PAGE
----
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Sunday, December 22, 2013

Iron Works Hill, Greatness and the Mosaic of the Revolution

December 22 marks the Battle of Iron Works Hill in 1776 in Mt. Holly, New Jersey, on which I previously posted.  The "battle" was actually more of an artillery duel, with no casualties. The Americans suffered three wounded at the companion skirmish at Petticoat (Rancocas) Bridge.

Here is Mt. Holly today, giving a taste of the historic center of town.  This feint was part of Washington's diversionary plans in anticipation of his attack on Trenton on December 26, 1776.

So much of what passes for political discourse today is elevated gossip, focused on a handful of people.  Journalists focus incessantly on whether a particular president had a good day or bad day, as if that were the important news.  Washington's success at Trenton was of course in large part due to his leadership and determination, but would not have been possible but for the efforts of others.  Even the idea of attacking Trenton was not just Washington's; his aide, Colonel Joseph Reed, actually suggested the crossing of the Delaware and the attack.  The engagement's sole purpose, spread out over a wider geographic area around Mount Holly, was to draw Colonel Carl von Donop's 2000 man Hessian force from Bordentown, far enough from Trenton so as to remove a threat of reinforcement when Washington attacked.  And it worked.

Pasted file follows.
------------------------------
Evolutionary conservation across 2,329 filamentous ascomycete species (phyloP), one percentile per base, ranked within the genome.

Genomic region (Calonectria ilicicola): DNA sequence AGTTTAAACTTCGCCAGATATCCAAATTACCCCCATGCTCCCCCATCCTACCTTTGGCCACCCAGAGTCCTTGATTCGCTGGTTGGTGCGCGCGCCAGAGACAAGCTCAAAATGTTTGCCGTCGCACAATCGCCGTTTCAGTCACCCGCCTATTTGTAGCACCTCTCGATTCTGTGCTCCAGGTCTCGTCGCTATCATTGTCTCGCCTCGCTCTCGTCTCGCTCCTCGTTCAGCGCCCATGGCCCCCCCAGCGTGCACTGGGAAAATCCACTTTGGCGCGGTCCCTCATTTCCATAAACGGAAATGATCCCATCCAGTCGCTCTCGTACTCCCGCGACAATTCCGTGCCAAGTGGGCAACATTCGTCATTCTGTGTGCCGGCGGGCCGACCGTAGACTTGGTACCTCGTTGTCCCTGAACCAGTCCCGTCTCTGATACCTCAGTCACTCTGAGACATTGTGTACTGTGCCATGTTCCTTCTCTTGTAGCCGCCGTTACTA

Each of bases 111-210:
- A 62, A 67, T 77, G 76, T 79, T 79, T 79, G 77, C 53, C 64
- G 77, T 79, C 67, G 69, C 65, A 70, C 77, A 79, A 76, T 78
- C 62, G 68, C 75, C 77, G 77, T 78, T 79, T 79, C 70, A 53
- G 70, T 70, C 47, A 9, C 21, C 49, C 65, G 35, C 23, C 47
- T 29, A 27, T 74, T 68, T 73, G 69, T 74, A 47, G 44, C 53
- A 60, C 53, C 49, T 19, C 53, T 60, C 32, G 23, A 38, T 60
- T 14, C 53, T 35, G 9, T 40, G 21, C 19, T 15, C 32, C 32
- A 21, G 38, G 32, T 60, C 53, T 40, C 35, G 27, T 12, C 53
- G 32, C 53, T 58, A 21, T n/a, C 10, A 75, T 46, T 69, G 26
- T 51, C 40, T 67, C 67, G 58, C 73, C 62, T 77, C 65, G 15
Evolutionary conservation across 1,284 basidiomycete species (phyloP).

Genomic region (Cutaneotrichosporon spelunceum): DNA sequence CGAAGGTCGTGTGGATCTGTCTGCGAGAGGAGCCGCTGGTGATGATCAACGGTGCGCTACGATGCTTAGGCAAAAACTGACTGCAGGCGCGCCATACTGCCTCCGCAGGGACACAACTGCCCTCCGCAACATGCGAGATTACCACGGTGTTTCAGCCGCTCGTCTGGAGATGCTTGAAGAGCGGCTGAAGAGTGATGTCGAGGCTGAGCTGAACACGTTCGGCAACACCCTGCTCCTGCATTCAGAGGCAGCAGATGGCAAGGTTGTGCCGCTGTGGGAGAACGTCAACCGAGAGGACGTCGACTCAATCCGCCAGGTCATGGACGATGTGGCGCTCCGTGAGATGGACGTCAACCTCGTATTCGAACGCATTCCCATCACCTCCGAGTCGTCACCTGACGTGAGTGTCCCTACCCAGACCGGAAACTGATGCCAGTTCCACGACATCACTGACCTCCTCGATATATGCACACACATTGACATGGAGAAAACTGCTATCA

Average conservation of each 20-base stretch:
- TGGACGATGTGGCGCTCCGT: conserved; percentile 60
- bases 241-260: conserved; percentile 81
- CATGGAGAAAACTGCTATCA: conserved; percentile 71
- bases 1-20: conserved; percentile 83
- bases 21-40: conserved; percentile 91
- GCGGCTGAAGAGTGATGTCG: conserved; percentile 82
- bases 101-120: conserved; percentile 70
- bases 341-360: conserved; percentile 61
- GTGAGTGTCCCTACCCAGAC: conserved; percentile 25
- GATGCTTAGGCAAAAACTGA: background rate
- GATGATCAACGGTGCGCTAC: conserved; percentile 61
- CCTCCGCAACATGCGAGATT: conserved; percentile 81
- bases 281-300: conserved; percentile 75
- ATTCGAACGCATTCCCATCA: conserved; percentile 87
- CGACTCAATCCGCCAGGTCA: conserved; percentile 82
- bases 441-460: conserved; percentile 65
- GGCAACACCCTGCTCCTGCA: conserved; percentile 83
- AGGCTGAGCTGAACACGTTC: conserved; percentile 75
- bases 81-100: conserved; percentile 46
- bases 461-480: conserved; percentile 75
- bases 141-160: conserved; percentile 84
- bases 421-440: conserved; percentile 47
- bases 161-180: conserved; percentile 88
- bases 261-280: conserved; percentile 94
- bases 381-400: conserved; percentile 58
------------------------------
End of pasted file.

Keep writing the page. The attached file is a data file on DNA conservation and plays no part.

It's good to remember this.  No one is great alone.

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